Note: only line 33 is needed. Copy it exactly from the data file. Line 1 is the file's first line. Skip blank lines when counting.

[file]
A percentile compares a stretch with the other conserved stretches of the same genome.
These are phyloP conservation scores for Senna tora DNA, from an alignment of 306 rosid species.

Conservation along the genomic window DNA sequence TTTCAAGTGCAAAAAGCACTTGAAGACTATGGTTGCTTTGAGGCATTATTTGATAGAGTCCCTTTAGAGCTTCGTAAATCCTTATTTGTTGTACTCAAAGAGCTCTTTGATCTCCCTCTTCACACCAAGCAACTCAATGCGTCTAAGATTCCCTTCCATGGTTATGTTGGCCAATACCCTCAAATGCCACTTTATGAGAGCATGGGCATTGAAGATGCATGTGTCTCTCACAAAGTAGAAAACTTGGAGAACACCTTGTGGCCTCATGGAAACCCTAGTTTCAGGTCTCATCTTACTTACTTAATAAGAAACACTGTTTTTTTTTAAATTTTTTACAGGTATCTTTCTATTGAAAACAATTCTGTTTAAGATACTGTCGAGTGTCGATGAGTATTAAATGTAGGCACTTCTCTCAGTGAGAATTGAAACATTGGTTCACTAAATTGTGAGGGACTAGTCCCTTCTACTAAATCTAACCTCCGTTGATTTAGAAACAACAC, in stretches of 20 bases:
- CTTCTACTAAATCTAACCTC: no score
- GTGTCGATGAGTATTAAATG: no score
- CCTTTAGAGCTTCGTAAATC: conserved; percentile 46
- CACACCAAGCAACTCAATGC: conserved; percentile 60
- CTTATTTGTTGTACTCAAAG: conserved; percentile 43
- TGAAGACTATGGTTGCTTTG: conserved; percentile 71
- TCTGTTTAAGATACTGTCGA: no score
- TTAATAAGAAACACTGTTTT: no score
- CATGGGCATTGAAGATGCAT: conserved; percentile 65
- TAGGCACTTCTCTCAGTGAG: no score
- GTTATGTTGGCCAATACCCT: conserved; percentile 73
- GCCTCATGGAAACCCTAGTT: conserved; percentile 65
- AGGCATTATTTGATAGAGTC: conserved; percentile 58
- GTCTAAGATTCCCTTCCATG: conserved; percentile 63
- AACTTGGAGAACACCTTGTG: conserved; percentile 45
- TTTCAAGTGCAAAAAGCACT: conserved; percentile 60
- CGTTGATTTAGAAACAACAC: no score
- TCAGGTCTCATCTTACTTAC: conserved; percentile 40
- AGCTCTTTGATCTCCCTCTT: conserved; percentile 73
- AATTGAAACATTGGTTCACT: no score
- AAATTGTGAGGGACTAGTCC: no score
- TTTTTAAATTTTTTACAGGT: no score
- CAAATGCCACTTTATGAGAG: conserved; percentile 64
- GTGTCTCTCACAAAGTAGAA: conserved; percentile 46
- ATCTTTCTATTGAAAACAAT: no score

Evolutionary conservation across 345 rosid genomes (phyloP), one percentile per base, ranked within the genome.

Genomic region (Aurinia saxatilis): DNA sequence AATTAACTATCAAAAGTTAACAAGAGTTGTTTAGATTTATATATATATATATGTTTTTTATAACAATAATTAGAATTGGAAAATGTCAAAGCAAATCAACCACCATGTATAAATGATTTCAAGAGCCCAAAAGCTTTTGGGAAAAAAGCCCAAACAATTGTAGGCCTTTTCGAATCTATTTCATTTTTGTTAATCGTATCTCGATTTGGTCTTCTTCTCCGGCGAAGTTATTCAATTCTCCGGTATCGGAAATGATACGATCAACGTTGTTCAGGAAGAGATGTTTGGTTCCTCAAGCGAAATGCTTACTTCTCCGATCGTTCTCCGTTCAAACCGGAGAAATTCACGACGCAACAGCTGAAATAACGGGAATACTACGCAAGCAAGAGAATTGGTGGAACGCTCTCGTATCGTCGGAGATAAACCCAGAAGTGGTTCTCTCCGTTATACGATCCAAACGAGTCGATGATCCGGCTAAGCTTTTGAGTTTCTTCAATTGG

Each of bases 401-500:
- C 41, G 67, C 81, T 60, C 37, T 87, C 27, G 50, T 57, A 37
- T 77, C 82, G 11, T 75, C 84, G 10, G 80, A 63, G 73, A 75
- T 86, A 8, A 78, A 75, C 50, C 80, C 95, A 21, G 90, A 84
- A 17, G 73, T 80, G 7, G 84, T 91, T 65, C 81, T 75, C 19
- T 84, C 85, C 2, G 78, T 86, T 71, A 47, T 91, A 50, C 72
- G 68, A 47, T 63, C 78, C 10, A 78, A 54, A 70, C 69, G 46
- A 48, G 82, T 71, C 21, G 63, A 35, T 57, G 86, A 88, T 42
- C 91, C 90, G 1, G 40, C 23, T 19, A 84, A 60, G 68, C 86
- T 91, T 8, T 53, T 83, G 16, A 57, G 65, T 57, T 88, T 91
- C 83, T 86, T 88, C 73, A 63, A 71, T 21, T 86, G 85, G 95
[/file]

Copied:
- T 77, C 82, G 11, T 75, C 84, G 10, G 80, A 63, G 73, A 75